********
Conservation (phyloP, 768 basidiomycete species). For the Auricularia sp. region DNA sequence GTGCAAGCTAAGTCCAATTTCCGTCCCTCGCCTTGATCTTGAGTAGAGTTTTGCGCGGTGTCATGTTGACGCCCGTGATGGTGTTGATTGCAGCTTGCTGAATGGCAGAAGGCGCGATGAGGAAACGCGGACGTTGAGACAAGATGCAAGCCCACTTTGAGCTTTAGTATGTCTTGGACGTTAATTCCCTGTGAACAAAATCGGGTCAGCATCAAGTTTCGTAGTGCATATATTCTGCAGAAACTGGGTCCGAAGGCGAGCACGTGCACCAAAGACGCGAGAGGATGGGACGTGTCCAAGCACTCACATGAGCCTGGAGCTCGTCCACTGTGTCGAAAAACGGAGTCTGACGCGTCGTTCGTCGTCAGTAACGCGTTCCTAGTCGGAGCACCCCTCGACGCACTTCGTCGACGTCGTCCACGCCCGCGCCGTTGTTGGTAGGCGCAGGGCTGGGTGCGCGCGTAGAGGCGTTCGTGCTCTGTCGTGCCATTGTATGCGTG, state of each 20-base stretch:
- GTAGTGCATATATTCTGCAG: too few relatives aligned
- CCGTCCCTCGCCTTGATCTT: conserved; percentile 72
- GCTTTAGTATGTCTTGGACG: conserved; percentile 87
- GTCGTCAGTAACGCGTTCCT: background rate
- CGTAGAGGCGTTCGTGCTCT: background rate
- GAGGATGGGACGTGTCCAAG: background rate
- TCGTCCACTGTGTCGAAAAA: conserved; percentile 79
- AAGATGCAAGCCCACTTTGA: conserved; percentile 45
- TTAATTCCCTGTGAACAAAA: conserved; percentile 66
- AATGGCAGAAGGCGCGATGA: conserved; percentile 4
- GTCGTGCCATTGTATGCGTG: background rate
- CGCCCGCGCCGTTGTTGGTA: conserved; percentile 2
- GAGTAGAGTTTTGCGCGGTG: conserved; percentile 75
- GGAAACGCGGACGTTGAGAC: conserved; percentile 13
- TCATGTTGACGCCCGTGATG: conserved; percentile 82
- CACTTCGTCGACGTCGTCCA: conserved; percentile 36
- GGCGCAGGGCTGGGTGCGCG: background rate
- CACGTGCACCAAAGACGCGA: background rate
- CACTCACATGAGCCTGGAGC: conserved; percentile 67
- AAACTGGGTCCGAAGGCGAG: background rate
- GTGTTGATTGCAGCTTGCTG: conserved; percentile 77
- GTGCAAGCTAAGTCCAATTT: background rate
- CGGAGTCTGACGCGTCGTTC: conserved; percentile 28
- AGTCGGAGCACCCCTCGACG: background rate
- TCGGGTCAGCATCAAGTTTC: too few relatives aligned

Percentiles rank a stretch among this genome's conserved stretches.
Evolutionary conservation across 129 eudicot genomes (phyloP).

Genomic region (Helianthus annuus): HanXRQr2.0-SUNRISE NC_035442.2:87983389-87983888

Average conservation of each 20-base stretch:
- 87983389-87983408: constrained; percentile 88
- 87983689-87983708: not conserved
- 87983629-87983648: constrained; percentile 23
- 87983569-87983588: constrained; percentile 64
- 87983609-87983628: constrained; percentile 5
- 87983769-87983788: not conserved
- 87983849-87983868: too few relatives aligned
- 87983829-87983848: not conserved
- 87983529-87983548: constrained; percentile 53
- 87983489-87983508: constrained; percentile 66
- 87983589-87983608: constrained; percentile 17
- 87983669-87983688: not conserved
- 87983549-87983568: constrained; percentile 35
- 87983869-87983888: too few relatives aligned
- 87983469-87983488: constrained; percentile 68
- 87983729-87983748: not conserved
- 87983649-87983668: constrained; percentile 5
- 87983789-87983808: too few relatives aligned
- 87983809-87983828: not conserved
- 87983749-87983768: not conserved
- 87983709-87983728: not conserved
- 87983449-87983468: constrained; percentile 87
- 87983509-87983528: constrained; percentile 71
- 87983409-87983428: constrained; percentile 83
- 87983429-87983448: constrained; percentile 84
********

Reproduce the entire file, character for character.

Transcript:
Conservation (phyloP, 768 basidiomycete species). For the Auricularia sp. region DNA sequence GTGCAAGCTAAGTCCAATTTCCGTCCCTCGCCTTGATCTTGAGTAGAGTTTTGCGCGGTGTCATGTTGACGCCCGTGATGGTGTTGATTGCAGCTTGCTGAATGGCAGAAGGCGCGATGAGGAAACGCGGACGTTGAGACAAGATGCAAGCCCACTTTGAGCTTTAGTATGTCTTGGACGTTAATTCCCTGTGAACAAAATCGGGTCAGCATCAAGTTTCGTAGTGCATATATTCTGCAGAAACTGGGTCCGAAGGCGAGCACGTGCACCAAAGACGCGAGAGGATGGGACGTGTCCAAGCACTCACATGAGCCTGGAGCTCGTCCACTGTGTCGAAAAACGGAGTCTGACGCGTCGTTCGTCGTCAGTAACGCGTTCCTAGTCGGAGCACCCCTCGACGCACTTCGTCGACGTCGTCCACGCCCGCGCCGTTGTTGGTAGGCGCAGGGCTGGGTGCGCGCGTAGAGGCGTTCGTGCTCTGTCGTGCCATTGTATGCGTG, state of each 20-base stretch:
- GTAGTGCATATATTCTGCAG: too few relatives aligned
- CCGTCCCTCGCCTTGATCTT: conserved; percentile 72
- GCTTTAGTATGTCTTGGACG: conserved; percentile 87
- GTCGTCAGTAACGCGTTCCT: background rate
- CGTAGAGGCGTTCGTGCTCT: background rate
- GAGGATGGGACGTGTCCAAG: background rate
- TCGTCCACTGTGTCGAAAAA: conserved; percentile 79
- AAGATGCAAGCCCACTTTGA: conserved; percentile 45
- TTAATTCCCTGTGAACAAAA: conserved; percentile 66
- AATGGCAGAAGGCGCGATGA: conserved; percentile 4
- GTCGTGCCATTGTATGCGTG: background rate
- CGCCCGCGCCGTTGTTGGTA: conserved; percentile 2
- GAGTAGAGTTTTGCGCGGTG: conserved; percentile 75
- GGAAACGCGGACGTTGAGAC: conserved; percentile 13
- TCATGTTGACGCCCGTGATG: conserved; percentile 82
- CACTTCGTCGACGTCGTCCA: conserved; percentile 36
- GGCGCAGGGCTGGGTGCGCG: background rate
- CACGTGCACCAAAGACGCGA: background rate
- CACTCACATGAGCCTGGAGC: conserved; percentile 67
- AAACTGGGTCCGAAGGCGAG: background rate
- GTGTTGATTGCAGCTTGCTG: conserved; percentile 77
- GTGCAAGCTAAGTCCAATTT: background rate
- CGGAGTCTGACGCGTCGTTC: conserved; percentile 28
- AGTCGGAGCACCCCTCGACG: background rate
- TCGGGTCAGCATCAAGTTTC: too few relatives aligned

Percentiles rank a stretch among this genome's conserved stretches.
Evolutionary conservation across 129 eudicot genomes (phyloP).

Genomic region (Helianthus annuus): HanXRQr2.0-SUNRISE NC_035442.2:87983389-87983888

Average conservation of each 20-base stretch:
- 87983389-87983408: constrained; percentile 88
- 87983689-87983708: not conserved
- 87983629-87983648: constrained; percentile 23
- 87983569-87983588: constrained; percentile 64
- 87983609-87983628: constrained; percentile 5
- 87983769-87983788: not conserved
- 87983849-87983868: too few relatives aligned
- 87983829-87983848: not conserved
- 87983529-87983548: constrained; percentile 53
- 87983489-87983508: constrained; percentile 66
- 87983589-87983608: constrained; percentile 17
- 87983669-87983688: not conserved
- 87983549-87983568: constrained; percentile 35
- 87983869-87983888: too few relatives aligned
- 87983469-87983488: constrained; percentile 68
- 87983729-87983748: not conserved
- 87983649-87983668: constrained; percentile 5
- 87983789-87983808: too few relatives aligned
- 87983809-87983828: not conserved
- 87983749-87983768: not conserved
- 87983709-87983728: not conserved
- 87983449-87983468: constrained; percentile 87
- 87983509-87983528: constrained; percentile 71
- 87983409-87983428: constrained; percentile 83
- 87983429-87983448: constrained; percentile 84